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Monday, June 23, 2008

Show versus Tell, example ten

From contest entries and critiques that I’ve done, I’ve noticed that often people don’t quite understand what exactly is “showing” and what exactly is “telling.” So, I’m starting this series to give numerous examples so that you can see for yourself the various kinds of “telling” that can occur in your own manuscript, and suggestions for fixing it.

She rushed out of the elevator and bumped Sherri’s arm. “Sorry,” she mumbled.

But Sherri made an exasperated sound. “Just sorry?”

Gloria paused. She was in a hurry, but she couldn’t afford to antagonize her, because Sherri would make her life miserable.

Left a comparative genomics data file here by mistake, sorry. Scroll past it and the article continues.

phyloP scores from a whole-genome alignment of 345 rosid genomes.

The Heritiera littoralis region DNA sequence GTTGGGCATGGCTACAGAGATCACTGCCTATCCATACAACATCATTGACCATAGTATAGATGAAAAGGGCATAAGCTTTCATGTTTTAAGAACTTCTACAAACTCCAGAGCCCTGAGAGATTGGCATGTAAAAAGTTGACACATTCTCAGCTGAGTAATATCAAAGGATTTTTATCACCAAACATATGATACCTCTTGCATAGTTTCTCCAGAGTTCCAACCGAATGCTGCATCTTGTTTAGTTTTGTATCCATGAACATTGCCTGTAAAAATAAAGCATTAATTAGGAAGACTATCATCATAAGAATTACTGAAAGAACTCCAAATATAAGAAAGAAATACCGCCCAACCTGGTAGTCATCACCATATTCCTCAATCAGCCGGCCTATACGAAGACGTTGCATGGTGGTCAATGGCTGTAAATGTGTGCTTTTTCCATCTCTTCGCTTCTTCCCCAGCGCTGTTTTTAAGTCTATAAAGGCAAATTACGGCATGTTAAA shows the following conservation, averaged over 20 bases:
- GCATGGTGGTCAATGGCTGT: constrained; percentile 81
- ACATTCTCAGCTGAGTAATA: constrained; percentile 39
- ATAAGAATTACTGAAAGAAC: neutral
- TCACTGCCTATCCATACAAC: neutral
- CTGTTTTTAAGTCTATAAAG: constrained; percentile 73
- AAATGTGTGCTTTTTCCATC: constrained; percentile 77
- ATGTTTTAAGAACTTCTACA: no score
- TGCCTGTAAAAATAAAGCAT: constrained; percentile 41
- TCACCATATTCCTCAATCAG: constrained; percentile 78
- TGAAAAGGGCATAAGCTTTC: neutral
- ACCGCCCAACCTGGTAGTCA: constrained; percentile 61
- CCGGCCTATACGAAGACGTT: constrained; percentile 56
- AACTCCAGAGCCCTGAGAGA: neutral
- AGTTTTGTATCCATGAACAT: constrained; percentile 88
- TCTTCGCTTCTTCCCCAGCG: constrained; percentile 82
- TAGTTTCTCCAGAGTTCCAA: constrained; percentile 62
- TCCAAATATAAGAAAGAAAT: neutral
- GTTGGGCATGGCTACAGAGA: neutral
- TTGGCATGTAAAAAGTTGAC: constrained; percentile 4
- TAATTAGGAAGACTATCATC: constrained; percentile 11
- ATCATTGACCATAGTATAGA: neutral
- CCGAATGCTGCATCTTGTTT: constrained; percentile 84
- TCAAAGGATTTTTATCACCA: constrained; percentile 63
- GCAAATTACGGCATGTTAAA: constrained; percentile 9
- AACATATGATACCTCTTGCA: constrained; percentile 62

Gloria turned with a plastic smile. “I’m so sorry. Can I help you carry those files?”


The italicized sentence is “telling” the reader about antagonizing Sherri. Granted, it’s only a sentence, and because it’s short, you could keep it in and it wouldn’t be bad.

But even a sentence can “burp” the reader out of the reading flow because it’s a sentence of “telling” narrative. There’s a more vibrant, emotional way to convey the information if you go deeper into Gloria’s point of view. For example:

She rushed out of the elevator and bumped Sherri’s arm. “Sorry,” she mumbled.

But Sherri made an exasperated sound. “Just sorry?”

Gloria paused. Was she already late? If she just blew past … No, she got a headache at the thought of Sherri’s sour face and insolent work habits if she didn’t appease her.

Gloria turned with a plastic smile. “I’m so sorry. Can I help you carry those files?”


In framing the information as Gloria’s clicking thought process, the information is more interesting to the reader.

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